Havam is the third joey for dad Rocket, who fathered Havam’s half-siblings Ecki and Keweng, born to the zoo’s other female tree kangaroo Elanna in 2018 and 2020, respectively. This is the fourth joey for Omari, who had three other joeys at Santa Fe Teaching Zoo before coming to live at Woodland Park Zoo. All of the zoo’s tree kangaroos are currently living in a habitat that is off view to the public.
Woodland Park Zoo is home to the Tree Kangaroo Conservation Program that is working to protect the endangered Matschie’s tree kangaroo and help maintain the unique biodiversity of its native Papua New Guinea in balance with the culture and needs of the people who live there. Consider supporting the Tree Kangaroo Conservation Program here: www.zoo.org/tkcp/donate.
World Wildlife Day 2021 was particularly special for Woodland Park Zoo this year because it ushered in the 1st birthday of little Kitoko, a male western lowland gorilla born March 4 during the pandemic. “While the zoo was closed for nearly four months, we shared loads of photos of Kitoko—his milestones and tender moments—with our community and zoo family. He has touched the hearts and minds of hundreds of thousands of people during a tumultuous time and brought so much joy,” said Martin Ramirez, mammal curator of Woodland Park Zoo.
Become a ZooBorns Patreon to see amazing bonus pictures of this and more babies featured on ZooBorns!
“Kitoko’s wild cousins live in tropical rain forests, so his birthday is the perfect time to pay tribute to the communities and wildlife who depend on those forests for survival,” added Ramirez. Western lowland gorillas live in seven countries across west equatorial Africa, including Congo, southeast Nigeria, Gabon and Central African Republic.
Forests and woodlands are mainstays of human livelihoods and well-being. Indigenous and rural communities have a particularly close relationship with these natural systems. They rely on these systems to meet their essential needs, from food and shelter to energy and medicines. Forests, forest wildlife, and the livelihoods that depend on them are facing multiple crises: from climate change to deforestation and biodiversity loss, as well as the health, social and economic impacts of the COVID-19 pandemic.
SEATTLE—The baby boom continues at Woodland Park Zoo with the birth of a western lowland gorilla and it’s a girl! The mom, Nadiri (naw-DEER-ee), gave birth Friday, January 29, at 10:25 a.m. (PST). The gestation period for gorillas is eight to nine months.
Credit for photos and video: Jeremy Dwyer-Lindgren/Woodland Park Zoo
Shortly after birth, zoo gorilla and veterinary staff had to step in and place the baby under round-the-clock care in the gorilla building because Nadiri had not picked up her baby to nurse or keep her warm enough the first day. Staff are nourishing the baby by bottle feeding her human infant formula, keeping her warm and providing her with short visits with her mother; the baby is doing well.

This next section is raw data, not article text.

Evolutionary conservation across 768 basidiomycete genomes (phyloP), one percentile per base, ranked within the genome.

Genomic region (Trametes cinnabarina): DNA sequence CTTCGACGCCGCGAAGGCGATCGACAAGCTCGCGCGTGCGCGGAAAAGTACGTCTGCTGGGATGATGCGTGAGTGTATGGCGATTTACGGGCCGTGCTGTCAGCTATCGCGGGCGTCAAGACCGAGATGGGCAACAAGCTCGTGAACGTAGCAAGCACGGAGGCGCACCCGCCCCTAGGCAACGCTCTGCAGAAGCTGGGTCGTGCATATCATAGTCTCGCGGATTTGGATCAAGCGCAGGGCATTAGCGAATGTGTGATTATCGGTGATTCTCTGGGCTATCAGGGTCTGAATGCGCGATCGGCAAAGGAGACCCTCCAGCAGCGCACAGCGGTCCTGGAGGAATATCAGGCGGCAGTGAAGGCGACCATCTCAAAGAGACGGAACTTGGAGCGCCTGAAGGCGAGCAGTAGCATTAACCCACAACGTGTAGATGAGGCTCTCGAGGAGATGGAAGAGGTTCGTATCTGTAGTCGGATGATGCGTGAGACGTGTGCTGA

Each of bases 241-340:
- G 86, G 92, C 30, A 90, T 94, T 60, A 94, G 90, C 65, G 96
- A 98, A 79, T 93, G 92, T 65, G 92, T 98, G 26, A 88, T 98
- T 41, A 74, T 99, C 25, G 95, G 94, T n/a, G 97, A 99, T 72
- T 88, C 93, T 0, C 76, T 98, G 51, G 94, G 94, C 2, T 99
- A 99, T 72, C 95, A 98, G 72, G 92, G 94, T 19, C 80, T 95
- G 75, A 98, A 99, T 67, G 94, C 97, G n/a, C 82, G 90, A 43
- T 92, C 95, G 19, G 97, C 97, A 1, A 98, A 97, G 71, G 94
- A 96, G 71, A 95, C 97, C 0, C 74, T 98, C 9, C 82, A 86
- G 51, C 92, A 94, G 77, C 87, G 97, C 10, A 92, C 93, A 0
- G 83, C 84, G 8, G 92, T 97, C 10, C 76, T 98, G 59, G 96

The first 72 hours of life are the most critical for a newborn gorilla. “We will continue to provide hands-on care while keeping the baby in close proximity to Nadiri 24/7 and attempting to reintroduce her to mom,” said Martin Ramirez, mammal curator at Woodland Park Zoo. Nadiri has visual, auditory and olfactory contact with her baby. “We will continue to introduce Nadiri to her baby. She is staying close and has picked up her baby for short periods over the weekend, but has not shown any interest in nursing her. By doing short introduction sessions frequently throughout each day, we hope her maternal instinct will soon kick in.”
SEATTLE—Not all babies born or hatched at Woodland Park Zoo are warm, cuddly, furry and feathered. Adding to this year’s baby boom, the zoo is proud to announce its newest hatching: approximately 30 medicinal leeches (they’re very difficult to count!)!
The new leeches are among the many animals born or hatched at the zoo since the pandemic including snowy owls, penguins, a tapir, gorilla, pudu and mountain goat.
It will take about two to three years for the new leeches to reach their adult size of approximately 6 inches.
The leech hatchlings are the offspring of multiple adults the zoo rescued four years ago. U.S. Fish and Wildlife Service confiscated the adult leeches from an individual traveling from Russia to the U.S. who attempted to smuggle more than 40 adult leeches in water bottles. Woodland Park Zoo accepted all the leeches into its care.
Earlier this year, the zoo received 22 more adult leeches from a U.S. breeder; the adult leeches from Russia immediately started breeding with the new additions.
“Woodland Park Zoo works closely with wildlife agencies as a partner for consultation and providing a safe home for reptiles, spiders, and other animals on a case-by-case basis, and in this case, leeches,” said Erin Sullivan, an animal care manager at Woodland Park Zoo. “We’re very excited about the newest members to our zoo family!”
Two years ago, the zoo rescued 250 tarantula spiderlings that were confiscated by U.S. Fish and Wildlife Service from an importer.